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The mesmerising golden shower

The mesmerising golden shower

The flowers on amaltas tree are canary-yellow and arranged in tapering bunches. Tribune photo



Rashmi Oberoi

THE perfect antidote to a hot, sunny day is being dazzled by shimmering golden ‘chandeliers’ magnificently bestowing their bounty on us. In case these golden blossoms have not charmed you yet, it is never too late to take notice of the golden shower tree (Cassia fistula) — commonly known as the Indian Laburnum or amaltas.

If you look around, you will notice that this medium-sized deciduous tree blossoms in all its glory mostly in the scorching heat. The flowers are canary-yellow and arranged in tapering bunches. It is a popular ornamental tree worldwide and apparently has many medicinal properties. The tree is native to India and other countries in South and Southeast Asia. Cassia fistula is both the national tree and national flower of Thailand — it is called ‘ratchaphruek’ in Thai and the blossoms are commonly referred to as ‘dok khun’. Its yellow flowers symbolise Thai royalty.

As the sweltering summer drags on, the tree becomes even more attractive. During my early morning walks, the path to the park is adorned with exotic shades of golden and yellow. A profusion of golden yellow flowers in full bloom, accompanying you on your walk, is not only a treat for the eyes but also lifts your spirits in a spectacular way. Most areas of my town have parks. The walking paths are vibrant with amaltas and gulmohar swaying on delicate branches that provide a natural canopy. The blooms evoke a feeling of gold being showered from the treetops, and hence the name.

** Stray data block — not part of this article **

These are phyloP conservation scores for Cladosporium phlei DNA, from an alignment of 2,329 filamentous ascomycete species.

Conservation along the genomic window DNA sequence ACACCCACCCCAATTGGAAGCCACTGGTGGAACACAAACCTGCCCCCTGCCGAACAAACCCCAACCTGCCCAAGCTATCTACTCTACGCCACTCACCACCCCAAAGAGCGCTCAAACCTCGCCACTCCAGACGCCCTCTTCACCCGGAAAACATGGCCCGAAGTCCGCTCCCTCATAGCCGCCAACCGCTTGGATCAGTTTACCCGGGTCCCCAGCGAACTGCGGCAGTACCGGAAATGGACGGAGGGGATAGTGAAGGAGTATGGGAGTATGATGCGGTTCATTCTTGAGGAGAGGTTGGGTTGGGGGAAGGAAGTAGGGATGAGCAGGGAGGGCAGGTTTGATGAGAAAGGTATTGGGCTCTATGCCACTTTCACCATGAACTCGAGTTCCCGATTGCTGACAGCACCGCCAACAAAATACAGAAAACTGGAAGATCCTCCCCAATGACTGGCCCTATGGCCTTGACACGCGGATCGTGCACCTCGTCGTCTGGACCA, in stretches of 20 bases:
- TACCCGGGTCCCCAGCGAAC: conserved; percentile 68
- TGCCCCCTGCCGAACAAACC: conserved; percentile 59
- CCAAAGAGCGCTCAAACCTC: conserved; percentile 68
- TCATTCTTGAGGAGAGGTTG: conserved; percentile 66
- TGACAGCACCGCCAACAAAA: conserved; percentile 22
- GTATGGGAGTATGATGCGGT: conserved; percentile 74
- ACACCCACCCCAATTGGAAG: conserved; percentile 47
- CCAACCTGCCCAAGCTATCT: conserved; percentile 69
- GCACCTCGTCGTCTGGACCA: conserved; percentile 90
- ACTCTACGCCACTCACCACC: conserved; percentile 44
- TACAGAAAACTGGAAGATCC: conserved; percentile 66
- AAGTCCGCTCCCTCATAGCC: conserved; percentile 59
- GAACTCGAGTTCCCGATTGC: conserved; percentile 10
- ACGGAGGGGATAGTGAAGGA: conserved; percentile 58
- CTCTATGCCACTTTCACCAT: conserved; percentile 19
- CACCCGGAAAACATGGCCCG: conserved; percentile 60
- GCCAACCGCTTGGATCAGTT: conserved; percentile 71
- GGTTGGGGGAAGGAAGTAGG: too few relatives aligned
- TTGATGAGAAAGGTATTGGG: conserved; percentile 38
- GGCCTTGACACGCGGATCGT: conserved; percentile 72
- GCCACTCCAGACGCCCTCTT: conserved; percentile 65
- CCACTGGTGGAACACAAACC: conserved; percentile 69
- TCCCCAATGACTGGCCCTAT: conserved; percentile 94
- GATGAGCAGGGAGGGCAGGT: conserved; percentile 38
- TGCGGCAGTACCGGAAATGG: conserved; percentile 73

This tree also revives memories that are dear to my heart. I spent my childhood in Kuala Lumpur, Malaysia, where my father was posted as the military attaché for four years in the early 1980s. Our neighbours down the lane became our dear friends — more like family. Theirs was my second home and I used to spend hours with the Chandrans either in their personal library or on their swings set up under the boughs of a beautiful laburnum tree. Up, up and away we swung with the golden petals showering down on us. I took my children back to our home away from home in 2009 so that they could see and experience an important part of my cherished childhood.

Now that the new government has taken charge and voters are hopeful of improved governance, I am reminded that adapting to adverse conditions is our second nature. The golden shower tree blooms in difficult circumstances — when the heat is unbearable, when the rays of the sun are direct and when the atmosphere is dry.

Sometimes, adversity can create perfect conditions for us to grow. To bloom, to put in our best and shine. Indeed, nature is a great teacher.


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